WASHINGTON — In the evenings, the crowded and casual lunchtime spot GCDC undergoes a transformation.
The no-frills grilled cheese-and-tots menu is replaced by olives, cheese, charcuterie and a smaller selection of upscale sandwiches; the soups and sodas are swapped for craft beer, cocktails and wine.
And cheesemonger Sophie Slesinger brings a bit of theater to diners privy to an item not on the menu: fresh mozzarella.
“It’s literally the freshest mozzarella you can get,” Slesinger says. Seeing as how her mozzarella is made and balled to order, right in front of diners, she’s right.
Making Mozzarella at GCDC
Plenty of chefs and home cooks make their own mozzarella, but Slesinger’s approach deviates from traditional recipes.
She starts her process with a fermented mozzarella curd from Pennsylvania-based Caputo Brothers Creamery. They give the mozzarella a flavor that’s different from cheeses usually found at the grocery store.
Slesinger says when mozzarella is made in the U.S., it’s usually made with citric acid or lemon, a quick process that alters the final taste of the cheese.
“It has this milky, fresh taste; it doesn’t really have a very distinctive cheesy taste,” she says. “So by slow fermenting and by using real cultures, or bacteria, Caputo Brothers is creating this flavor in their curd that really isn’t present in any other mozzarella you can find. You’ll notice that when you taste this cheese curd, it’s so flavorful, it’s so cheesy; it really is that true, authentic Italian mozzarella.”
GCDC is the first D.C. restaurant to feature the fermented Caputo Brothers curd, Slesinger says.
To make mozzarella, Slesinger scoops a few heaping spoons of the curd into a stainless steel bowl. Next, she generously seasons the curd with sea salt.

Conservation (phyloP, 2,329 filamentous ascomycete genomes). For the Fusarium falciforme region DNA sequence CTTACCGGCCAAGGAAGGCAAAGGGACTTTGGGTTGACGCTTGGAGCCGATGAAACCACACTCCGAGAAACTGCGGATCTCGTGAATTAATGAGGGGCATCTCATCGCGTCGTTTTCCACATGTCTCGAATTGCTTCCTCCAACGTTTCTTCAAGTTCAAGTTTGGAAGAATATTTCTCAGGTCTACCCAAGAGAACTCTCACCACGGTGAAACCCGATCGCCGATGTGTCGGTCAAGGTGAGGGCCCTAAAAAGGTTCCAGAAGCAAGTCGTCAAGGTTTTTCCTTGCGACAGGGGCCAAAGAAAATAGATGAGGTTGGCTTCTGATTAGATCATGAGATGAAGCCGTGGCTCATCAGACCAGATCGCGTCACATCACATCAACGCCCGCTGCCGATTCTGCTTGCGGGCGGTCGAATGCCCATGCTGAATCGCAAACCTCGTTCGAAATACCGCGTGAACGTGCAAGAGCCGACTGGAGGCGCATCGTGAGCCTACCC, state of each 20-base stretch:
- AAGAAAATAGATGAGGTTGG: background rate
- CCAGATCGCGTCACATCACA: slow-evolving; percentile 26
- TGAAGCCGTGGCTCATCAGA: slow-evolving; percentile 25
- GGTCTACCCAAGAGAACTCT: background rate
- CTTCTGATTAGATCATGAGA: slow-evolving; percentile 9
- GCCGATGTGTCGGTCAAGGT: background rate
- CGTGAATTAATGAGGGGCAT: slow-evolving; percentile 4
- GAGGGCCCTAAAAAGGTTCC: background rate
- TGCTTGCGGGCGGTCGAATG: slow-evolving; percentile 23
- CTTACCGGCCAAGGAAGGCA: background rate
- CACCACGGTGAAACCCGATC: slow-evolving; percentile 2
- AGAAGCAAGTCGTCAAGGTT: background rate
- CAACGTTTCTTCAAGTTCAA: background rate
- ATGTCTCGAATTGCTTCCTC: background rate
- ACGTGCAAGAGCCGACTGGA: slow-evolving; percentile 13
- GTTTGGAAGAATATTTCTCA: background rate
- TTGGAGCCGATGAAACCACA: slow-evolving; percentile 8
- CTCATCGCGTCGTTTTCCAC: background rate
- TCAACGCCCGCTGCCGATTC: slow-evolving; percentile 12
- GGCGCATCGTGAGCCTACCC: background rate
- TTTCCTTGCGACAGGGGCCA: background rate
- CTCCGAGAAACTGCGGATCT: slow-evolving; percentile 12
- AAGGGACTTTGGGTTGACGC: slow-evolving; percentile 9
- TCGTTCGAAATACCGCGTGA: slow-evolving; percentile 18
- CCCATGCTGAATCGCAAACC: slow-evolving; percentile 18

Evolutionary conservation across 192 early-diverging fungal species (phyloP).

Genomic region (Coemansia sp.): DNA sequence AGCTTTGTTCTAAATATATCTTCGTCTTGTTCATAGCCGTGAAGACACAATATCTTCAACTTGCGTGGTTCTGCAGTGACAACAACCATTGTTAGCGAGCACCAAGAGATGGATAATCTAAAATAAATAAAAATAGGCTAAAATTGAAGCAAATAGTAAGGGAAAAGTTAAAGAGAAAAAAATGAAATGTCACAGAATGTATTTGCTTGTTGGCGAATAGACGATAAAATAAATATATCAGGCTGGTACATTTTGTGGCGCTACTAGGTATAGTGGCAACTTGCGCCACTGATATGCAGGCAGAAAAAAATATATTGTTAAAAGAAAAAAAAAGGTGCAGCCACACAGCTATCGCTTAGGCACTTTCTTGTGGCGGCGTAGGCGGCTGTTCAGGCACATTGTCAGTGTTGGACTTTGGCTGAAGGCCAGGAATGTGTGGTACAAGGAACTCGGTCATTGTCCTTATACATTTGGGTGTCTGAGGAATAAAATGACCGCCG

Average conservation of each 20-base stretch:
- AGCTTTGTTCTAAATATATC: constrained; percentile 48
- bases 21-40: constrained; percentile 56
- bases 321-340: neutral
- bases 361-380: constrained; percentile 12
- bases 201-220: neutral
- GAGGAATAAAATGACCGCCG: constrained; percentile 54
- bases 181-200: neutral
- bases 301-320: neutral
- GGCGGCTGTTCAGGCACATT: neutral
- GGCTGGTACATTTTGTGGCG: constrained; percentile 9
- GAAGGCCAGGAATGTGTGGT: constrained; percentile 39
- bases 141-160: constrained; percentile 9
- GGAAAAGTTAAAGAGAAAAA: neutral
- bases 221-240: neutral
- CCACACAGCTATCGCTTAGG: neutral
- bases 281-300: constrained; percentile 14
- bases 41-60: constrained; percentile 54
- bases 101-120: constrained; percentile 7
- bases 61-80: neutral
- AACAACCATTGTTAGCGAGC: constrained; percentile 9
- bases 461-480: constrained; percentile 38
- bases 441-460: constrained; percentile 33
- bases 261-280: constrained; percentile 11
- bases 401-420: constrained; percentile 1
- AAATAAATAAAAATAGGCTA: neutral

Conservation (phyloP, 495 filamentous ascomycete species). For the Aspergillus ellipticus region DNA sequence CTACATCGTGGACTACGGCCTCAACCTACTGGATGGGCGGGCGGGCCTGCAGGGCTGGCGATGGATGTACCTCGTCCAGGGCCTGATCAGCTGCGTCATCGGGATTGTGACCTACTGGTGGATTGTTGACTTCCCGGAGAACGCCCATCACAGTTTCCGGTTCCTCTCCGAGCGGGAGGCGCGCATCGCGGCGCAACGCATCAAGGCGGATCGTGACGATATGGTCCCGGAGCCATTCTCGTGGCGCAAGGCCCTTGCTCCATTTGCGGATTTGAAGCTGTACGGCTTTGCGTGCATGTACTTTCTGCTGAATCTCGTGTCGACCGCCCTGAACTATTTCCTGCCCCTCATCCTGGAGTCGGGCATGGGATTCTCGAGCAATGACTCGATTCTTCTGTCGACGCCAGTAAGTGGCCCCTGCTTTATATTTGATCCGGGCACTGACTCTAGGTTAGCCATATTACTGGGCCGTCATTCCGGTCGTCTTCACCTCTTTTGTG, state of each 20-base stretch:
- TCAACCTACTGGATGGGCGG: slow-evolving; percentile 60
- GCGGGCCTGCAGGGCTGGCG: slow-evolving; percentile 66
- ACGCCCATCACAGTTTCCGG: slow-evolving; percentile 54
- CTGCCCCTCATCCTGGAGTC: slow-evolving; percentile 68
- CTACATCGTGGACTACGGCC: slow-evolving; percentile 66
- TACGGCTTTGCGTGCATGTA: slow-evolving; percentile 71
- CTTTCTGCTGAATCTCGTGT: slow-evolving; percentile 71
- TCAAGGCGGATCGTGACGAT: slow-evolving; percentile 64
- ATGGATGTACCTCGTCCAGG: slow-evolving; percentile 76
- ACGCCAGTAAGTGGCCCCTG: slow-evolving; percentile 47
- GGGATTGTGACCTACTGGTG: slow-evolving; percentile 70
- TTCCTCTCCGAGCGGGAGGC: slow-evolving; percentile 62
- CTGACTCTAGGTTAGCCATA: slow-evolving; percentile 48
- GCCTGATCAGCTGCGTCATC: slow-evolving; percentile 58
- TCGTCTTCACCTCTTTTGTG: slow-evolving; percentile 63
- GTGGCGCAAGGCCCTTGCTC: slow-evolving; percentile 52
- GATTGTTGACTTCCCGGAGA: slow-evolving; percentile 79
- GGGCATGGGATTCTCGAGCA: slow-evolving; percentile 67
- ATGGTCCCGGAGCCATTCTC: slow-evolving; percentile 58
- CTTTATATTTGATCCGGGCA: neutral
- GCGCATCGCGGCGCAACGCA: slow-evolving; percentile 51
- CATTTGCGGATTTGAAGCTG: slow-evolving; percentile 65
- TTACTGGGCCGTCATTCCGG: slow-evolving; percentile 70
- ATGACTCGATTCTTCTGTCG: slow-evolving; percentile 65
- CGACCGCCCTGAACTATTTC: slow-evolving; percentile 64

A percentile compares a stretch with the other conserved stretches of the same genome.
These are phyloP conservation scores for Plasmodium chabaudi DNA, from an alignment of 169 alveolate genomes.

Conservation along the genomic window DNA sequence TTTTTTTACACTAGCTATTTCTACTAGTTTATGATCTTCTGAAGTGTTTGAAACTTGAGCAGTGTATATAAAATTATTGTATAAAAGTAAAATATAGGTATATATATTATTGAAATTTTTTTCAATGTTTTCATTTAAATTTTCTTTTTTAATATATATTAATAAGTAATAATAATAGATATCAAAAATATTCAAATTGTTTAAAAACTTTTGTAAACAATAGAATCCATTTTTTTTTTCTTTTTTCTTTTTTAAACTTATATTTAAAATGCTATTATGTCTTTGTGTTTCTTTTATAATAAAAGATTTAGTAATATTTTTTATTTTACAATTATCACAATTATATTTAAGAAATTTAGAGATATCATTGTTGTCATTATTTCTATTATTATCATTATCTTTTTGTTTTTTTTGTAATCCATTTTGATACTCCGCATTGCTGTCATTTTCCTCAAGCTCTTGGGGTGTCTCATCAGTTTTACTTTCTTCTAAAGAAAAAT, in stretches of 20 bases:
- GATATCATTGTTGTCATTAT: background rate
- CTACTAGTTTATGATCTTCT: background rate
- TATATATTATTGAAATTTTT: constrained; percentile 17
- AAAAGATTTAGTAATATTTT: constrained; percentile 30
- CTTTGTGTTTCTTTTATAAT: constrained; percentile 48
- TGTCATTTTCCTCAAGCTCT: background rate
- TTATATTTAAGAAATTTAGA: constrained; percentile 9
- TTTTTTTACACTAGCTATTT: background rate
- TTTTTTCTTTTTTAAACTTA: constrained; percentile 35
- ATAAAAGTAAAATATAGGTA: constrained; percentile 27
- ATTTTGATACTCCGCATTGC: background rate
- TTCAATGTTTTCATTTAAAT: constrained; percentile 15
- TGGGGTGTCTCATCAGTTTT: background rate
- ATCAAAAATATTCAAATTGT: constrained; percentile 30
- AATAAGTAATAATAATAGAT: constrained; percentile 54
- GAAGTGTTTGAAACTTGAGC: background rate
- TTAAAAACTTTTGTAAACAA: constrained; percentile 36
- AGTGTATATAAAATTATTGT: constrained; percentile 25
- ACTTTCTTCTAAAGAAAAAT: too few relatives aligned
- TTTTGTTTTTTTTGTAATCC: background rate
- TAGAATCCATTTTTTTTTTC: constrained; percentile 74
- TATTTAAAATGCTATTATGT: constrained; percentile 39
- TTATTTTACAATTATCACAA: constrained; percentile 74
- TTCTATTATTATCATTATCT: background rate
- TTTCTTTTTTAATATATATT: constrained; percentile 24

“It’s going to look like I’m going to put a lot of salt on here, because I am putting a lot of salt on here. But you’re not going to over-salt,” she says, explaining taht the salt will leach out in the process. “And you really do need it for flavor.”
Slesinger pours 190-degree water over the curds — just enough to cover them. Then she walks away for two minutes so the mozzarella can work its magic.
“This is the hardest part, because you really just want to not touch it; walk away and do something else for two minutes.”
When she returns, she pushes all of the curds to one side of the bowl with the back of a wooden spoon. Then she adds a little more of the heated water, scoops the soaked curds up with her wooden spoon and holds the spoon in the air, letting half of the gooey mixture dangle off the edge. She lets gravity take over, and the cheese begins to stretch itself.
Slesinger says letting the cheese do the work, as opposed to pulling it, creates a lump-free, smooth and shiny finish. After she gets a good amount of “stretch,” she lowers the cheese back into the water and repeats the process.
Then, the cheese is worked into a baguette shape by a process Slesinger compares to “folding a ball of socks.” With her thumb and her forefinger, Slesinger squeezes the cheese into two balls before pinching it off into single-serving mozzarella balls.
While those interested in tasting the authentic, fermented fresh mozzarella can do so at GCDC, Slesinger “highly recommends” trying it at home. She says most specialty Italian stores sell mozzarella curd, and the rest of the ingredients are simple.
“Impress your friends — have a pizza party,” she says.
Need a little guidance before attempting the cheesy challenge? Slesinger will teach a class on mozzarella-making Monday, Aug. 18, as well as a Cheese 101 class Monday, Aug. 25, at GCDC.